Almost 50% of patients with migraines experienced changes in speech during attacks, most commonly comprised of slowed speaking and decreases in the precision of articulation, according to results from a study in Cephalalgia.
“Difficulties with speech and language have been documented during the aura phase of migraine. Although changes in speech during other phases of the migraine attack are reported by patients, objectively measured changes in speech associated with migraine have been inadequately investigated during the non-aura phases of the migraine attack,” noted researchers led by Todd J. Schwedt, MD, neurologist, Department of Neurology, Mayo Clinic, Phoenix, AZ.
In this prospective, longitudinal, observational study, Dr. Schwedt and colleagues compared the effects of migraine on speech before, during, and after migraine attacks. Patients used a mobile app comprised of a speech elicitation tool to provide speech samples three times per day. Using the same app, patients maintained a daily headache diary as well, and were asked to continue until they had experienced 20 migraine attacks (for up to 6 months after study initiation).
“We hypothesized that subtle changes in speech, changes that an individual may or may not notice but that can be detected objectively, are present during the pre-attack phase (defined as 0–12 hours prior to an individual recognizing the start of a migraine attack) and headache phases of the migraine attack,” they explained.
Speech pattern testing was comprised of having patients read and recite five sentences, enunciate four vowel sounds for as long as possible, and repeat the word “buttercup” as many times as possible in one breath.
Dr. Schwedt and fellow researchers classified these samples according to pre-attack (0-12 hours before migraine onset) and interictal (48 hours before the start of an attack and 48 hours after the end of an attack). They measured the following:
- Articulatory precision;
- Rate features, including speaking, pause, and articulation rates;
- Vowel space area, related to the kinematics of speech production by the tongue and mouth;
- Energy decay slope, or the rate at which volume decreases over time;
- Phonatory duration, or the length of time a speaker can produce a vowel sound before taking a breath; and
- Average pitch.
Enrolled were 15 patients with migraine (average age: 44.5 years) and 15 age- and sex-matched healthy controls (average age: 43.1 years). In all, researchers collected 56,767 speech samples, for an average of 11 samples per session. A full 72.1% of migraine attacks were preceded by premonitory symptoms, according to the headache diaries, with the most common symptoms including light sensitivity and neck stiffness. In addition, 20% of patients with migraines reported problems speaking.
In migraineurs, they observed consistent speech changes in speaking rate, articulation rate and precision, and phonatory duration during migraines and during the pre-attack phase, compared with those without migraine. In 7 of the 15 patients with migraine, researchers also observed significant changes in at least one speech characteristic when comparing migraine attack with the interictal phase. Four had similar changes in comparisons of the pre-attack and interictal phases.
In patients without migraine, Dr. Schwedt and colleague observed significantly higher speaking and articulation rates, and lower average pitch compared with patients with migraine during the interictal phase.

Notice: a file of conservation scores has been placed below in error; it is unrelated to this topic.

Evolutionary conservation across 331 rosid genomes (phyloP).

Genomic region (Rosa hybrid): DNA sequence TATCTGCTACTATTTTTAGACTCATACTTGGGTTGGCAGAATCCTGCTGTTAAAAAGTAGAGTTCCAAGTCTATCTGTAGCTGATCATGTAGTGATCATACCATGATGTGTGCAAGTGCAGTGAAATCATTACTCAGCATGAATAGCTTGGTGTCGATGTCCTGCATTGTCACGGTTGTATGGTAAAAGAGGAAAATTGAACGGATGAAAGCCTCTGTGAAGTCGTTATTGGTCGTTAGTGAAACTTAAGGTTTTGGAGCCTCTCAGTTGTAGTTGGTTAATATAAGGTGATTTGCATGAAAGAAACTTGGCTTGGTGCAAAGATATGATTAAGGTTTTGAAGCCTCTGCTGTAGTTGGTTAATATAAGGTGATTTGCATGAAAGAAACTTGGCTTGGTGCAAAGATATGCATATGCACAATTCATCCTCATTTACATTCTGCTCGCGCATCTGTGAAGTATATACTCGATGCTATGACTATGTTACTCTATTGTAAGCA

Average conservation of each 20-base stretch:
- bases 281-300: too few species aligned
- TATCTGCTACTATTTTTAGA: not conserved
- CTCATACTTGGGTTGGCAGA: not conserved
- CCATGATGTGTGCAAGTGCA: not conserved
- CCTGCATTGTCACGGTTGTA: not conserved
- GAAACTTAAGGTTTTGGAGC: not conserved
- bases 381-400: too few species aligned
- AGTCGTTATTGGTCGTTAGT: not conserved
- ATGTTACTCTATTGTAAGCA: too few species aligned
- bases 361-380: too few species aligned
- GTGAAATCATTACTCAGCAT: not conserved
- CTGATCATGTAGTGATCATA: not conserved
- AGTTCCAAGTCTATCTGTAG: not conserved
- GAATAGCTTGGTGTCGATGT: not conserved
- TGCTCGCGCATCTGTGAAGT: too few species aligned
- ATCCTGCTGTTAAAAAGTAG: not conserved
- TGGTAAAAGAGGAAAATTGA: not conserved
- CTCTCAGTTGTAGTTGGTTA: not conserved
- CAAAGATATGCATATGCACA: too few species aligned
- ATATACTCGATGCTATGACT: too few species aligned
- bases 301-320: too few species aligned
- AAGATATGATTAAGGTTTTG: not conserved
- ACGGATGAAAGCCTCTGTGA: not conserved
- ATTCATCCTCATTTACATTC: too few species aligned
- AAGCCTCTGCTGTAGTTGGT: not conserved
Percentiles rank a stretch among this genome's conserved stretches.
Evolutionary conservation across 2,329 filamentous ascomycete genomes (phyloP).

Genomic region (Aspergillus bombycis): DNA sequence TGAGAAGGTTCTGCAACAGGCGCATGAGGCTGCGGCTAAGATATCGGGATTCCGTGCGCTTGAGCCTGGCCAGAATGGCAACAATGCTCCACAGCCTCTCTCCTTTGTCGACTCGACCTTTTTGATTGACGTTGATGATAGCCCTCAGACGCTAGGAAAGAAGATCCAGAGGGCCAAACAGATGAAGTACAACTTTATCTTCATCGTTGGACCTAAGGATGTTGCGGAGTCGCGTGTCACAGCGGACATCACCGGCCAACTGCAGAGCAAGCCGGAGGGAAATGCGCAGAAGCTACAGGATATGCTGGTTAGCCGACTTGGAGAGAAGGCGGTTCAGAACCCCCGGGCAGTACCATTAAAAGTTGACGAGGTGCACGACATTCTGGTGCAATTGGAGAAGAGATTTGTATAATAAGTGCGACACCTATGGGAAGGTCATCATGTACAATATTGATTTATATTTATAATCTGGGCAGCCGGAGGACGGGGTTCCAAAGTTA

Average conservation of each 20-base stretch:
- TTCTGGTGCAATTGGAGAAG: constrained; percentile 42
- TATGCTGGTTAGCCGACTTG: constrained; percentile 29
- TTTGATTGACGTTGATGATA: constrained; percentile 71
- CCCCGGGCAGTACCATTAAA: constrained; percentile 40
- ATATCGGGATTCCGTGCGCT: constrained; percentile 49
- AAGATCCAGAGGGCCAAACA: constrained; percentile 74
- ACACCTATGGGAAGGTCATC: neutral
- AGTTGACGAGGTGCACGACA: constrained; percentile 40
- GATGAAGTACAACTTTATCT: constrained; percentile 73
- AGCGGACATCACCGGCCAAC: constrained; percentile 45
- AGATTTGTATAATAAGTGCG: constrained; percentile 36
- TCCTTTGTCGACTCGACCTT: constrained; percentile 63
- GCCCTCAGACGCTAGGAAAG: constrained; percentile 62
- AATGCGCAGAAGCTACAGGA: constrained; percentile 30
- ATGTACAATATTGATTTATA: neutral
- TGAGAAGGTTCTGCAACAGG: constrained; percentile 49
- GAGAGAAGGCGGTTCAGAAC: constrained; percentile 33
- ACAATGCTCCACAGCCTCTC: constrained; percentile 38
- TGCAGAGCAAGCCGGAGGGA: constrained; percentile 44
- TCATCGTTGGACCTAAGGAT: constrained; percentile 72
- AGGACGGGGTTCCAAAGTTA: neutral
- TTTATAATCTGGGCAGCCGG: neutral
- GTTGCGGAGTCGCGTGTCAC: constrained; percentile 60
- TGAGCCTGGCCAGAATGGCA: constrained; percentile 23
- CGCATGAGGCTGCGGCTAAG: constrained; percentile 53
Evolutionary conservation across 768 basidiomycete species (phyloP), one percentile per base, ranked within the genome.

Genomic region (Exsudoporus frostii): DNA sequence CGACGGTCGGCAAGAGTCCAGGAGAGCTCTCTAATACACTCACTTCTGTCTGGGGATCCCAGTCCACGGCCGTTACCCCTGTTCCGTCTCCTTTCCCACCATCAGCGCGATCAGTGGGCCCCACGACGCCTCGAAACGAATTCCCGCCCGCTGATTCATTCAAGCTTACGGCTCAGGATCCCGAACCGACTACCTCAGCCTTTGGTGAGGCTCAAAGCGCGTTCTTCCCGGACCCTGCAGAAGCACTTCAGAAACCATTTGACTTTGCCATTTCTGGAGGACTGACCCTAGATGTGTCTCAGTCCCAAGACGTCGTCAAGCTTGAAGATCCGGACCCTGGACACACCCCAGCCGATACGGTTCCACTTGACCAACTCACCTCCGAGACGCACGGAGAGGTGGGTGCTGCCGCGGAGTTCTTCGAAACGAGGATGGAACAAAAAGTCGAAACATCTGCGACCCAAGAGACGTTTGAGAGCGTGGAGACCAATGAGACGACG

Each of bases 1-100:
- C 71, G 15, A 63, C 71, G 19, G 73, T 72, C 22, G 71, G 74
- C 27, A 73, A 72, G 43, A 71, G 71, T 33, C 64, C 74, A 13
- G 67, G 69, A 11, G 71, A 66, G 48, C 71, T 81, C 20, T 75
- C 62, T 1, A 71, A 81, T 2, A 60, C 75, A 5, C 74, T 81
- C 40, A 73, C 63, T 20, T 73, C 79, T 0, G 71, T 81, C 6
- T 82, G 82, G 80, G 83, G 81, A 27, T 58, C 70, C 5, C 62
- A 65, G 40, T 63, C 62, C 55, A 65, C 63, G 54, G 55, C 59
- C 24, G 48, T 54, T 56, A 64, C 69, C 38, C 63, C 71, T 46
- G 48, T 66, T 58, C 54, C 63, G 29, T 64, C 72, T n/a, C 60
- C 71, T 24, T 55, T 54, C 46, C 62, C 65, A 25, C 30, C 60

Changes in speech did not statistically significantly differ in migraineurs between their pre-attack and migraine phases. But compared with the inter-ictal phase, average pitch was decreased during migraine, and speaking and articulation rates, and articulation entropy all differed significantly during the pre-attack and migraine phases.
Researchers suggested that speech changes may be a feature of migraine attacks, but their results need to be confirmed.
“Changes in speech patterns during migraine attacks might be expected given the relatively widespread alterations in brain function and functional connectivity that occur during migraine attacks. The ability to share our thoughts and ideas through spoken communication is a complex and fragile process,” wrote Dr. Schwedt and colleagues.
Surprisingly, some patients were aware of having problems with their speech, with 20% retrospectively recalling this during the premonitory phase, and 27% prospectively reporting problems.
These researchers found, however, a weak relationship between self-reported changes and objectively measured ones.
“In fact, none of the four individuals who had significant objectively measured changes in speech when comparing the migraine pre-attack to interictal phases self-recognized such speech changes. These results suggest a poor relationship between actual changes in speech and one’s self-perception of speech changes associated with migraine attacks. Patient self-report of speech changes might be inadequate for detecting subtle changes in speech that occur in some patients with migraine attacks,” they wrote.
Dr. Schwedt and colleagues are hopeful, however, that further study into the association between speech alterations and migraines will continue.
“The relative ease with which speech samples can be collected using mobile technology makes it appealing as an objective marker for oncoming or existing migraine attacks,” they concluded.
This research was supported by the Mayo Clinic Robert D. and Patricia E. Kern Center for the Science of Health Care Delivery.